At Earth Force, we encourage young people to use that knowledge to actually try to solve some of those community issues. Take your 3rd example, which talks about sharing water quality data. A laudable goal, but why shouldn’t young people use that data to improve their communities? One of our programs,GREEN (Global River Environmental Education Network program), provides opportunities for young people to learn more about their watershed and to use their findings to develop a project helps create lasting solutions to a pressing water quality issue.

    Earth Force has been running this program for the past 12 years, in a long standing partnership with General Motors. GM employees serve as mentors for young people, not only around water quality monitoring, but also as professionals who can ignite excitement and interest in STEM related careers. Together, with the help of local partners, youth learn to use water quality testing kits to analyze several variables in their local water systems. They use that data to help inform the issue they decide to address. Students acquire essential academic skills — critical thinking, teamwork, problem solving and decision making — while actively engaging their communities on water quality issues.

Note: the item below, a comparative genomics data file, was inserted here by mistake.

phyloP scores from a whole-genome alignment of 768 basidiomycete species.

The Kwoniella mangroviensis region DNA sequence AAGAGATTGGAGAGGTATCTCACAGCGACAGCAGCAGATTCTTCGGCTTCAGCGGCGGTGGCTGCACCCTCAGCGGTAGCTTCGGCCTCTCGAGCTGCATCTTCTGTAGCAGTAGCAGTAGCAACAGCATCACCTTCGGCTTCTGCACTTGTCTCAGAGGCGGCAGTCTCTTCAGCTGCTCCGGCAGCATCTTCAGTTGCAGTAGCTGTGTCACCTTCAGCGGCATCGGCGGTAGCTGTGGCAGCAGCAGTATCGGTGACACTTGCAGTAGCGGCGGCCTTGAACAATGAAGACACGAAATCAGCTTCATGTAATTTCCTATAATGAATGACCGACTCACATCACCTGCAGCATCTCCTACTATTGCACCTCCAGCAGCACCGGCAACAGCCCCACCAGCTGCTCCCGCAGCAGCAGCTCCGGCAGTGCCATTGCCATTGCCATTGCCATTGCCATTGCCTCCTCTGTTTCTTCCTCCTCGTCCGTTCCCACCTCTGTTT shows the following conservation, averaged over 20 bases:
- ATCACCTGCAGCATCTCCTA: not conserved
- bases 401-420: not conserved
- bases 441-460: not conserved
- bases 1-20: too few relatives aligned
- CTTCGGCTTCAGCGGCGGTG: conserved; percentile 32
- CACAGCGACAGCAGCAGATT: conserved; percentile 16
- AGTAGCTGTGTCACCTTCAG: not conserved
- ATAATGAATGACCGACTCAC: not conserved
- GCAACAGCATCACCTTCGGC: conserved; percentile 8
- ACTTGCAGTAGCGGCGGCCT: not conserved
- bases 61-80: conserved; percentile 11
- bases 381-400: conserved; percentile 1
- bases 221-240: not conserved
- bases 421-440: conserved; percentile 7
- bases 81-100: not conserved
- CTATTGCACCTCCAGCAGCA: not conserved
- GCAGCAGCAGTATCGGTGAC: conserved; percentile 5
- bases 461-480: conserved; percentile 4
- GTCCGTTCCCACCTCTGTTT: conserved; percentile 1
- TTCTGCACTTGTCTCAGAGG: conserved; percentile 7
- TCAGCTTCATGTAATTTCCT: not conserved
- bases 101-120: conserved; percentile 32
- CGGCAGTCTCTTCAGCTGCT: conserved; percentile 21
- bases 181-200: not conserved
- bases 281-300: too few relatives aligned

We have found helping young people move from creators of knowledge to users of knowledge has an overwhelming positive impact. In 2011, 85% of students reported having a better understanding of environmental issues in their community as a result of their experience. 72% of students felt like part of a larger effort to improve their communities.

    Our young people are in a unique position, having grown up with access to technology and resources that many of us could not have imagined two decades ago. Organizationally we could do a lot more with technology and you have inspired me to add to our push to do just that.

    I agree with you that itis the responsibility of our communities and our education system to make sure students are armed with the civic skills necessary to harness these opportunities and become active, contributing citizens, no matter what their age.